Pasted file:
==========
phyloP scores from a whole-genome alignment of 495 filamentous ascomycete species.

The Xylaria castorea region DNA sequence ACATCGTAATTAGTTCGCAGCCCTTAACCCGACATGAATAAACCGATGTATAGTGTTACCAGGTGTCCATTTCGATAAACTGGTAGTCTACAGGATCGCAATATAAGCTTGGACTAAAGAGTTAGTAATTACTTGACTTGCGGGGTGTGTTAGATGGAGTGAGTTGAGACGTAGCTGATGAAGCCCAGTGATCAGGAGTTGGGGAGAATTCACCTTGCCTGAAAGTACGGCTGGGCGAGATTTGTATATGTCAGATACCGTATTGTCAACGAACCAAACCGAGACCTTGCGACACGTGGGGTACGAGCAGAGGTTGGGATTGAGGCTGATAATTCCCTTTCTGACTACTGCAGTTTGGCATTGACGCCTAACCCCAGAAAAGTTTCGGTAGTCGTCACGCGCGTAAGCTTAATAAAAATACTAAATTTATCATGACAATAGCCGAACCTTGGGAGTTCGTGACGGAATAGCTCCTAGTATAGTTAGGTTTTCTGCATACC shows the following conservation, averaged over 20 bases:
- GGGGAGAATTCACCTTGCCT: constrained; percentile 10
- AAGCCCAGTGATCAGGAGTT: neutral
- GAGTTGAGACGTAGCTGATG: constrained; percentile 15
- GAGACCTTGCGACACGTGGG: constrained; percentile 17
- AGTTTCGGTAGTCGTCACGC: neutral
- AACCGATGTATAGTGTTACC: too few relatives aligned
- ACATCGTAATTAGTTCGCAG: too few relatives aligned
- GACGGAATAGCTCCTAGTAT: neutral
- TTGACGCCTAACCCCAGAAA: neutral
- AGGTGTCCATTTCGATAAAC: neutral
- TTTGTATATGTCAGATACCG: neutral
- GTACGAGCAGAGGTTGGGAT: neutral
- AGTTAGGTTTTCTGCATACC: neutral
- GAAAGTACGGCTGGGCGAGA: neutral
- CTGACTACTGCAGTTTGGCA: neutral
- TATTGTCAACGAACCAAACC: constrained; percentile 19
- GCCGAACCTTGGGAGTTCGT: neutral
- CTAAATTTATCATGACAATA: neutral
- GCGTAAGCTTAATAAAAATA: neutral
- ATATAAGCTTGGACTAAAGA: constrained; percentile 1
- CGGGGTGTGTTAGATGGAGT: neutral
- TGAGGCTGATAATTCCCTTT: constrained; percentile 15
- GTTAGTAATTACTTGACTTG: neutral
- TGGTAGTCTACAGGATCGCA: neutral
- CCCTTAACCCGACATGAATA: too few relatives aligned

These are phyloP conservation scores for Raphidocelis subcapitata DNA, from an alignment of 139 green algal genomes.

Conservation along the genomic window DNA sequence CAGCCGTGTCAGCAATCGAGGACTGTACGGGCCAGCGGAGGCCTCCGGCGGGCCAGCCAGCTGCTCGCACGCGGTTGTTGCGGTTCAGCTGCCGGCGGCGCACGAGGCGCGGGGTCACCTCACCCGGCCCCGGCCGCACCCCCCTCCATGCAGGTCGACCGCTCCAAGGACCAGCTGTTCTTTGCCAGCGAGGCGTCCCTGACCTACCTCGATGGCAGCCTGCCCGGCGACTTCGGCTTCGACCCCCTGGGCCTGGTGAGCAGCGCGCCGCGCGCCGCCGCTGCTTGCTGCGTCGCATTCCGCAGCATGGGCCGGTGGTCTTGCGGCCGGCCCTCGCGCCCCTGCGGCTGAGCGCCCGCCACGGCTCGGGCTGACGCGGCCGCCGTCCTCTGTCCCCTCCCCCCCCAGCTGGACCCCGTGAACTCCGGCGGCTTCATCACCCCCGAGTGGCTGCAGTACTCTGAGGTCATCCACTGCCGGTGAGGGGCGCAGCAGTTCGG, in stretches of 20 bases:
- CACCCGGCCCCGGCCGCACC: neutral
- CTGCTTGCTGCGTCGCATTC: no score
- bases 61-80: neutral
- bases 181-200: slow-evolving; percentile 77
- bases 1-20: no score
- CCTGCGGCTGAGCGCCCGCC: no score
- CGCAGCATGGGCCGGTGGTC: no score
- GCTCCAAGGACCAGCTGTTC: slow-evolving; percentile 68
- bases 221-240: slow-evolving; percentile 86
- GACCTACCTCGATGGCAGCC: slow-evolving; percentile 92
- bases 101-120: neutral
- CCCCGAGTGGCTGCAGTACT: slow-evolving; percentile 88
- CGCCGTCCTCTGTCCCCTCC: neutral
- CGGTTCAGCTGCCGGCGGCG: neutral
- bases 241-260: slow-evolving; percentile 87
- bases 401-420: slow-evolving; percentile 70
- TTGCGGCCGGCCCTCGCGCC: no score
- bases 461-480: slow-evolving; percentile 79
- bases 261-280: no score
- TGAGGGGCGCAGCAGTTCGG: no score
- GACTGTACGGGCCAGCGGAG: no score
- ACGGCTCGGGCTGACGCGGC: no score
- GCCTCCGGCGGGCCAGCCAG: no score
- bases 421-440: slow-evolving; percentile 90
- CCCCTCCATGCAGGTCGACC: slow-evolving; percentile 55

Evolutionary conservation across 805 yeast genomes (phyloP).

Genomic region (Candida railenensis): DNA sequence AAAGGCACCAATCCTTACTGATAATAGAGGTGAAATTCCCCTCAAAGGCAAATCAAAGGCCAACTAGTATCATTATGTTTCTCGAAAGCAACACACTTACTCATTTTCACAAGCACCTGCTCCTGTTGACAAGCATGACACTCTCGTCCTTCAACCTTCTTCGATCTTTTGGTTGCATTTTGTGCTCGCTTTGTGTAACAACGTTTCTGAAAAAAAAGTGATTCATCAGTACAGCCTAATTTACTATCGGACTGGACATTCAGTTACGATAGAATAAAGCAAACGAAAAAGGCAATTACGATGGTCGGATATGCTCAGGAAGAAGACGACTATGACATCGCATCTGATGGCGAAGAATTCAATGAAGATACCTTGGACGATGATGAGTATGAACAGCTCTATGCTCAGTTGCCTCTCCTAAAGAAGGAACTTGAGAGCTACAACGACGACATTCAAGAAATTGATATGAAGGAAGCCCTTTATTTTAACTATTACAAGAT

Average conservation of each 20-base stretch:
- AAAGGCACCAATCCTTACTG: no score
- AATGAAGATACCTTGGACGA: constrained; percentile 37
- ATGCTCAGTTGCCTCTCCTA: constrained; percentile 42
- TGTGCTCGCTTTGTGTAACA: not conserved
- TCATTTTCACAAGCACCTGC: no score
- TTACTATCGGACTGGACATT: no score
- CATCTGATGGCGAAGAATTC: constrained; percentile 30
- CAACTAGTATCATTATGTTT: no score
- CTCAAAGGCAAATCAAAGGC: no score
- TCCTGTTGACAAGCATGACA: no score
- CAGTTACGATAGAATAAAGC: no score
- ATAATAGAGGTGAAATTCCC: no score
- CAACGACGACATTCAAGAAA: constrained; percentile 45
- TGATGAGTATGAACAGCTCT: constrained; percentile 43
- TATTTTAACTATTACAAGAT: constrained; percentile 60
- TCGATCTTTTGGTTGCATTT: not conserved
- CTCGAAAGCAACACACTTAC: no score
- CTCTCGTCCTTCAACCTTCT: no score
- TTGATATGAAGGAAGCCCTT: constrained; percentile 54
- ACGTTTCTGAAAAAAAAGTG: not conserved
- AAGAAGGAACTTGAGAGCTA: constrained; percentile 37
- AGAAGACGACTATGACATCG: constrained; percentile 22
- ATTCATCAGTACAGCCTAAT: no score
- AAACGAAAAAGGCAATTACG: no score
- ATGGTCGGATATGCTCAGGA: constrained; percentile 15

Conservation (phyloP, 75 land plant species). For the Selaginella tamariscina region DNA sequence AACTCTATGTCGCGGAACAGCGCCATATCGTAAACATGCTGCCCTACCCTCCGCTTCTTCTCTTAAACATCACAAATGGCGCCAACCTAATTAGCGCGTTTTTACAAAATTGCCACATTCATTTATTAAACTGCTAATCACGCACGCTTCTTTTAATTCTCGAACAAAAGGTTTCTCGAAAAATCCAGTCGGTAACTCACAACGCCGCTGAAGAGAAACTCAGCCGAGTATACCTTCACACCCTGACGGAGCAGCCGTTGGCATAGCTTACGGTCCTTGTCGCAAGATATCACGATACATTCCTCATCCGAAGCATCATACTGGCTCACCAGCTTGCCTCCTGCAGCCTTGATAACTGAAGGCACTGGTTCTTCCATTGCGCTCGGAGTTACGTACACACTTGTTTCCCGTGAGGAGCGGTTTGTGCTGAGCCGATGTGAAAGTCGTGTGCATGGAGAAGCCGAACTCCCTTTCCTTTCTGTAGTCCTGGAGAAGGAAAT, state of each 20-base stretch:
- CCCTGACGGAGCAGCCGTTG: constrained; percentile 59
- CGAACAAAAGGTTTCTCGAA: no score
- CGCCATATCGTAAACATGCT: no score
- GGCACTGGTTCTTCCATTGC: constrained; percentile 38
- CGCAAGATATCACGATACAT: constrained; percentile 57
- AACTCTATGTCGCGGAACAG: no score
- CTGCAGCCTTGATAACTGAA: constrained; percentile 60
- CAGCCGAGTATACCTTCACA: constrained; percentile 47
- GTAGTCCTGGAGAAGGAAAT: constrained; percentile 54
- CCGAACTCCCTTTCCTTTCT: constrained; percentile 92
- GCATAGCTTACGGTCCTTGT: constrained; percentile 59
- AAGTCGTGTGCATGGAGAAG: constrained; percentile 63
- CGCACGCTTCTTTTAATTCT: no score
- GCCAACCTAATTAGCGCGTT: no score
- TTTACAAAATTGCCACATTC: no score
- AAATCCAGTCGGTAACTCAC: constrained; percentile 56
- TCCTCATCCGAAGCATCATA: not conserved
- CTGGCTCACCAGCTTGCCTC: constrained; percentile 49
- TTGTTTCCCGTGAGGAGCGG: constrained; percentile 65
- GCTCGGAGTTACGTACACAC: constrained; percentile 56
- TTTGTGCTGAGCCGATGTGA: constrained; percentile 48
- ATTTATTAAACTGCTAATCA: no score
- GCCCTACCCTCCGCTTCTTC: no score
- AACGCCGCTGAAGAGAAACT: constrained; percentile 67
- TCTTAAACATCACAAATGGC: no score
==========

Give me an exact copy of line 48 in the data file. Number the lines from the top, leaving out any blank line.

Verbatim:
- bases 261-280: no score